A brass keeper on the bottom surface of the second leaf for the lock that secures access to the well is engraved “Made by John Goddard.” It is not known when the engraving was applied to the keeper, but the style of the script suggests it could be contemporary with the table or added shortly after the table was completed. 

At first glance the Newport table also appears to have three leaves. However, four strips of wood with the grain running horizontally on all pieces, nailed to the top edge of a maple box, only gives the appearance of a third leaf when the table is closed. With the first leaf unfolded, a plain playing surface is exposed. Unfolding the second leaf uncovers a well for storage. When open, the folding leaves are supported by the pair of rear swing legs.

This article is the seventh in a series featuring the Dietrich American Foundation’s collection, intended as a type of crowd sourcing exercise, where responses and information shared by readers can inform research. The Foundation’s mission is to share findings and stories about people, place, and history that are revealed through research. For information about the Dietrich American Foundation, visit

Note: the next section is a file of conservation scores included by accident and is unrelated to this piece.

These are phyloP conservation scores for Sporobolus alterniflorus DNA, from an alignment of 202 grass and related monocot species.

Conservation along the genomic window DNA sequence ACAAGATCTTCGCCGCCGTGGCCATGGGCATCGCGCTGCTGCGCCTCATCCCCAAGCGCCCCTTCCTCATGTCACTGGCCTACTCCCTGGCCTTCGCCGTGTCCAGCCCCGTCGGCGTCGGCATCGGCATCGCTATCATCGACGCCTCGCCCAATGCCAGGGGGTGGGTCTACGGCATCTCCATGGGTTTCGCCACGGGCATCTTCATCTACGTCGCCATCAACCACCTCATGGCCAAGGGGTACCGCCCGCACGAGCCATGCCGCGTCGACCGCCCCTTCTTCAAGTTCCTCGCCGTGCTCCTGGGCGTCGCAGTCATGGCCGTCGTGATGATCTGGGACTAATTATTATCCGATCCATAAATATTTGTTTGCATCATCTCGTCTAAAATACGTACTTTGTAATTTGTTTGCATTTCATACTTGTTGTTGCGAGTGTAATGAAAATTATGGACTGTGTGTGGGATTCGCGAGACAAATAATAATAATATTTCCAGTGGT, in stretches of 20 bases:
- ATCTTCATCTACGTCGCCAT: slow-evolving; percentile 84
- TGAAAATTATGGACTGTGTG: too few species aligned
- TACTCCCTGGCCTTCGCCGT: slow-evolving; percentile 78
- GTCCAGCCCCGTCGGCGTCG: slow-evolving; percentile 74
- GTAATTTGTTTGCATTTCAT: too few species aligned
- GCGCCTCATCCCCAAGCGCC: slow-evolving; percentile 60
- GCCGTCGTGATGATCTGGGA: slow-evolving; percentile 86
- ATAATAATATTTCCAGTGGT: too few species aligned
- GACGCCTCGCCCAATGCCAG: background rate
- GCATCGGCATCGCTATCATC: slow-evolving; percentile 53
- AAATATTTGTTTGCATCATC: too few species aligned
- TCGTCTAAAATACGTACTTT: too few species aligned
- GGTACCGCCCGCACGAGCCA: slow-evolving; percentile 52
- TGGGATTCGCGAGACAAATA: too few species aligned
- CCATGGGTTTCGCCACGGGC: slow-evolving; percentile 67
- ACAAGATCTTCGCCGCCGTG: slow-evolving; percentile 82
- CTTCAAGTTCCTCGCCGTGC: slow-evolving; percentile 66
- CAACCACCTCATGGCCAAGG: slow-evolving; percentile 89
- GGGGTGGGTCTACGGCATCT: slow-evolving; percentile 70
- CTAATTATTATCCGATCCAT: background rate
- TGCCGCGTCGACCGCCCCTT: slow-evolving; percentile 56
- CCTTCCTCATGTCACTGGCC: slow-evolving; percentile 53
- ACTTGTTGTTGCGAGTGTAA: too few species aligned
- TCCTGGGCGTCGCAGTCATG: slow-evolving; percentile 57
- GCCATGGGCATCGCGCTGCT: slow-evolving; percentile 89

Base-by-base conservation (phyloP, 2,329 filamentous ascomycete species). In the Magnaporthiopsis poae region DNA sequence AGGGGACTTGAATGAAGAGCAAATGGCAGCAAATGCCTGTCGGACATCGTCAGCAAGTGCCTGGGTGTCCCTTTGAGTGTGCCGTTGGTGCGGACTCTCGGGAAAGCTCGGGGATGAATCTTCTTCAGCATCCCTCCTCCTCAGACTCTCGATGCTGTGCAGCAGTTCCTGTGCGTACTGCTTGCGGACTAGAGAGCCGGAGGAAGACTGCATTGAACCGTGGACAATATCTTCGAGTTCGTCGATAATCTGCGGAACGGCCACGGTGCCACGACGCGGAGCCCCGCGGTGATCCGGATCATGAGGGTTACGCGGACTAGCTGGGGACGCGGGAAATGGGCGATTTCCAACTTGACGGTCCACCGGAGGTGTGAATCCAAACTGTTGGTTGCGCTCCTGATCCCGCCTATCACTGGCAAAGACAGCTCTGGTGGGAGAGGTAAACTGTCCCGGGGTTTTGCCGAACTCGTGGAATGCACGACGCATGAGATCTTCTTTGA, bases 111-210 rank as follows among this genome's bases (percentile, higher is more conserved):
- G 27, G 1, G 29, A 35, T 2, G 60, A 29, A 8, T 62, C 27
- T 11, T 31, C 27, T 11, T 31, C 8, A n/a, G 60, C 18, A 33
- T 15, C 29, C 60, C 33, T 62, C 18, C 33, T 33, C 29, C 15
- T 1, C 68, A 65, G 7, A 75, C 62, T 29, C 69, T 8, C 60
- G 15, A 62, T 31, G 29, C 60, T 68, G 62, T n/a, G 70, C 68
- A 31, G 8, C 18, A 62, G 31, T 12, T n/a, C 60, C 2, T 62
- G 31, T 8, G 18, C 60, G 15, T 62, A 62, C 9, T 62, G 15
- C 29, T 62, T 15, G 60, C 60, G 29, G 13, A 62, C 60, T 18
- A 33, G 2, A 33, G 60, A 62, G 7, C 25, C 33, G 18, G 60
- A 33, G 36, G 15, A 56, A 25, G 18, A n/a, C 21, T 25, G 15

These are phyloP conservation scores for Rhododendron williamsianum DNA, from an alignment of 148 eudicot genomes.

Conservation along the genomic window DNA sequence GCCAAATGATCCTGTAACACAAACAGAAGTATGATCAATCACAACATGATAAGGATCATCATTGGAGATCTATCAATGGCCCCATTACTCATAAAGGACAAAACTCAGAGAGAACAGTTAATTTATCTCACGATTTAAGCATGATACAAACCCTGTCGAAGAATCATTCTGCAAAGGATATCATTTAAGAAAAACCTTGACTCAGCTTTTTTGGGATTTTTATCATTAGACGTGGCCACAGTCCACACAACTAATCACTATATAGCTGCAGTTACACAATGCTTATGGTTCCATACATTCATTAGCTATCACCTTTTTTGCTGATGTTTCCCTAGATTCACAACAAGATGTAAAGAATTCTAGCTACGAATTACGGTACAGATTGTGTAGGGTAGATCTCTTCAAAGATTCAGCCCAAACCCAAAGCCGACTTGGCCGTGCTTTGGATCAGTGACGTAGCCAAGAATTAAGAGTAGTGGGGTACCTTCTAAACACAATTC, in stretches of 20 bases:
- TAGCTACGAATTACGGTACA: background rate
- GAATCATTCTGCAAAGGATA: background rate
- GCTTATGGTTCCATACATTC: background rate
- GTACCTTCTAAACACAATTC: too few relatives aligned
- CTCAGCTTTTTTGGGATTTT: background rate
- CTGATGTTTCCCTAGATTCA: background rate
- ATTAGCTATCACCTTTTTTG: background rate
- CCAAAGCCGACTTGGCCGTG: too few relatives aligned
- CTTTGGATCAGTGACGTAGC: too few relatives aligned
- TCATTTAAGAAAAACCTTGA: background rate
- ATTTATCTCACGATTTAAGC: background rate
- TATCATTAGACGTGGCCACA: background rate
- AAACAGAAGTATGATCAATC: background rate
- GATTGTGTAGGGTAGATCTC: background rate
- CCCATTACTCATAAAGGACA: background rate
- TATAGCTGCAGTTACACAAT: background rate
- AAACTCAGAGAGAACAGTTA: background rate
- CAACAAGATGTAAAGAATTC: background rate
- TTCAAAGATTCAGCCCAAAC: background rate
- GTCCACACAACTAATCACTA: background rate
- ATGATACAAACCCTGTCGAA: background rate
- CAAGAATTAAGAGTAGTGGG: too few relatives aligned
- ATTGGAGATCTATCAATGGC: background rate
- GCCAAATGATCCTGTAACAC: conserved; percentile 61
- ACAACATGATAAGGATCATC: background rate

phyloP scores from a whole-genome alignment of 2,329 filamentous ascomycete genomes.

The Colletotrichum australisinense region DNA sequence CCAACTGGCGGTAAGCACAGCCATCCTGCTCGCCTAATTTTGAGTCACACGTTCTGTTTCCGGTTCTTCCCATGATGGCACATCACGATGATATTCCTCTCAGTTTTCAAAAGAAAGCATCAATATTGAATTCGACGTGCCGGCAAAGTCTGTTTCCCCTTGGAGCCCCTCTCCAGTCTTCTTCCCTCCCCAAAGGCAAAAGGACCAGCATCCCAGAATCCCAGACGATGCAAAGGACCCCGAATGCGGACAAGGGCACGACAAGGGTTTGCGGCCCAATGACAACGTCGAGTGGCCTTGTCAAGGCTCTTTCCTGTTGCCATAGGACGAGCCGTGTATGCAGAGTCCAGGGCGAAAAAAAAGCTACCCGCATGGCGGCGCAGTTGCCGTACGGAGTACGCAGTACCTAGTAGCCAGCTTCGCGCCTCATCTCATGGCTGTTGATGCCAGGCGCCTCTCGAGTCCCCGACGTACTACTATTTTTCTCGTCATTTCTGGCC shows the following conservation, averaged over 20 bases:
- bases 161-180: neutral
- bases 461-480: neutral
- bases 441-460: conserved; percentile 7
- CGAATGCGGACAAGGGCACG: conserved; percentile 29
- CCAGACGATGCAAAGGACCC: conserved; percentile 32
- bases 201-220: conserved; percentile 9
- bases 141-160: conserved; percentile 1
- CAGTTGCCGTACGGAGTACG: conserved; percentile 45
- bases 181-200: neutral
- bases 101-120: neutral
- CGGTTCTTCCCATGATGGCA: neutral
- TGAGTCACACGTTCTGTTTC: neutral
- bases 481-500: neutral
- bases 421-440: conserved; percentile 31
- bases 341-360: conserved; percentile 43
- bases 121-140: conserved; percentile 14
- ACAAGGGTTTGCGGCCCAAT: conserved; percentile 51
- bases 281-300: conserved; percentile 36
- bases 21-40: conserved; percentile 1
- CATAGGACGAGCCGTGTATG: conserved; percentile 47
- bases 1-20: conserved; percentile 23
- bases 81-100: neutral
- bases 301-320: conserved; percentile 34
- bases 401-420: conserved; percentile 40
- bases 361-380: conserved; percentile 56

1.  Morrison H. Heckscher, American Furniture in the Metropolitan Museum of Art, Late Colonial Period: The Queen Anne and Chippendale Styles (New York: The Metropolitan Museum of Art, Random House, 1985), 171–173, no. 103. Today less than a half dozen triple-leaf card tables made in colonial America are known.

2.  H. Richard Dietrich III and Deborah M. Rebuck, eds., In Pursuit of History: A Lifetime Collecting Colonial American Art and Artifacts (New Haven, Conn.: Yale University Press for the Philadelphia Museum of Art and Dietrich American Foundation, 2019), 122, cat. 2:11. With the change in attribution, there are currently no triple-leaf card tables known to have been made in Philadelphia.